nothing, the standard math.h header file that is provided with your
toolchain will be used.
If you have a custom, architecture specific math.h header file, then
that header file should be placed at arch/<cpu>/include/math.h. There
is a stub math.h header file located at include/nuttx/lib/math.h. This stub
header file can be used to "redirect" the inclusion to an architecture-
specific math.h header file. If you add an architecture specific math.h
header file then you should also define CONFIG_ARCH_MATH_H=y in your
NuttX Configuration file. If CONFIG_ARCH_MATH_H is selected, then the
top-level Makefile will copy the stub math.h header file from
include/nuttx/lib/math.h to include/math.h where it will become the system
math.h header file. The stub math.h header file does nothing other
than to include that architecture-specific math.h header file as the
system math.h header file.
If you enable the generic, built-in math library, then that math library
will expect your toolchain to provide the standard float.h header file.
The float.h header file defines the properties of your floating point
implementation. It would always be best to use your toolchain's float.h
header file but if none is available, a default float.h header file will
be provided if this option is selected. However, there is no assurance
that the settings in this float.h are actually correct for your platform!
In most cases, the correct version of stdarg.h is the version provided
with your toolchain. However, sometimes there are issues with
using your toolchains stdarg.h. For example, it may attempt to draw in
header files that do not exist in NuttX or perhaps the header files that
it uses are not compatible with the NuttX header files. In those cases,
you can use an architecture-specific stdarg.h header file by defining
See the discussion above for the math.h header. This setting works
exactly the same for the stdarg.h header file.
Instantiating "Canned" Configurations
------------------------------------- and configure.bat:
"Canned" NuttX configuration files are retained in:
Where <board-name> is the name of your development board and <config-dir>
is the name of the sub-directory containing a specific configuration for
that board. Only a few steps are required to instantiate a NuttX
configuration, but to make the configuration even easier there are
scripts available in the tools/ sub-directory combines those simple steps
into one command.
There is one tool for use with any Bash-like shell that does configuration
steps. It is used as follows:
tools/ <board-name>/<config-dir>
There is an alternative Windows batch file that can be used in the windows
native environment like:
tools\configure.bat <board-name>\<config-dir>
And, to make sure that other platforms are supported, there is also a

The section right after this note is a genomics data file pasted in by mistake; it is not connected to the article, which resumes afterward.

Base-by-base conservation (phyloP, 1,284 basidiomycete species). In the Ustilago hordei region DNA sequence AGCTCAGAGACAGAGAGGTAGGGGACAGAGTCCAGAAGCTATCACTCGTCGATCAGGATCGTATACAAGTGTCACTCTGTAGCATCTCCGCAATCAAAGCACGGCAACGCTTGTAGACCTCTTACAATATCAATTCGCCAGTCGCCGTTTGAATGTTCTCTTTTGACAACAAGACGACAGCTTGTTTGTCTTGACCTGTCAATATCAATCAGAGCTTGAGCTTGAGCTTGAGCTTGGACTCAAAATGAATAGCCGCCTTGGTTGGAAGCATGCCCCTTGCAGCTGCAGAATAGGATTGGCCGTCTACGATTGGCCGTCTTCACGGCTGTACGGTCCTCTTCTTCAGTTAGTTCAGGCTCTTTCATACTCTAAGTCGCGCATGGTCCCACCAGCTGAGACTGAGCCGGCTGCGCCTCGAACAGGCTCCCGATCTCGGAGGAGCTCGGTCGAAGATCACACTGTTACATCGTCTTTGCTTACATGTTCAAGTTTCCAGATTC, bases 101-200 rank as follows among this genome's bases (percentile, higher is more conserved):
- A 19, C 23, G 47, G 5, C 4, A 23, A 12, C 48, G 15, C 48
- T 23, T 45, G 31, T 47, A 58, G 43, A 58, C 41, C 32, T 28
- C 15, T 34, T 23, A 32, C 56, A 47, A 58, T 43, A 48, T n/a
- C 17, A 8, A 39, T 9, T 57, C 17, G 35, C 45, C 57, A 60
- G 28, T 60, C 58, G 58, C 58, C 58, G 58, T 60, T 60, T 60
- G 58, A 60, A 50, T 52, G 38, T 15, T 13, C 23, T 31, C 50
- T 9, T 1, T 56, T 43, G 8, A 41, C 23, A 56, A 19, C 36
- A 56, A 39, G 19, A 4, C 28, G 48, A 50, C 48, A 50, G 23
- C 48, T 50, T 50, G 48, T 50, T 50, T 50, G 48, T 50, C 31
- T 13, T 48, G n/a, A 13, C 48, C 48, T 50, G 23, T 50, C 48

C program at tools/configure.c that can be compiled to establish the
board configuration.
See tools/README.txt for more information about these scripts.
General information about configuring NuttX can be found in:
The Hidden Configuration Scripts:
As mentioned above, there are only a few simple steps to instantiating a
NuttX configuration. Those steps are hidden by the configuration scripts
but are summarized below:
1. Copy Files
Configuring NuttX requires only copying two files from the
<config-dir> to the directory where you installed NuttX (TOPDIR):
Copy configs/<board-name>/<config-dir>/Make.def to{TOPDIR}/Make.defs
Copy configs/<board-name>/scripts/Make.def to{TOPDIR}/Make.defs
Make.defs describes the rules needed by your tool chain to compile
and link code. You may need to modify this file to match the
specific needs of your toolchain. NOTE that a configuration may
have its own unique Make.defs file in its configuration directory or
it may use a common Make.defs file for the board in the scripts/
directory. The first takes precedence.
Copy configs/<board-name>/<config-dir>/defconfig to{TOPDIR}/.config
The defconfig file holds the actual build configuration. This
file is included by all other make files to determine what is
included in the build and what is not. This file is also used
to generate a C configuration header at include/nuttx/config.h.
Copy other, environment-specific files to{TOPDIR}
This might include files like .gdbinit or IDE configuration files
like .project or .cproject.
2. Refresh the Configuration
New configuration setting may be added or removed. Existing settings
may also change there values or options. This must be handled by
refreshing the configuration as described below.
NOTE: NuttX uses only compressed defconfig files. For the NuttX
defconfig files, this refreshing step is *NOT* optional; it is also
necessary to uncompress and regenerate the full making file. This is
discussed further below.
Refreshing Configurations
Configurations can get out of date. As new configuration settings are
added or removed or as dependencies between configuration settings
change, the contents of a default configuration can become out of synch
with the build systems. Hence, it is a good practice to "refresh" each
configuration after configuring and before making. To refresh the
configuration, use the NuttX Configuration Tool like this:
make oldconfig
AFTER you have instantiated the NuttX configuration as described above.
The configuration step copied the .config file into place in the top-level
NuttX directory; 'make oldconfig' step will then operate on that .config
file to bring it up-to-date.
If your configuration is out of date, you will be prompted by 'make oldconfig'
to resolve the issues detected by the configuration tool, that is, to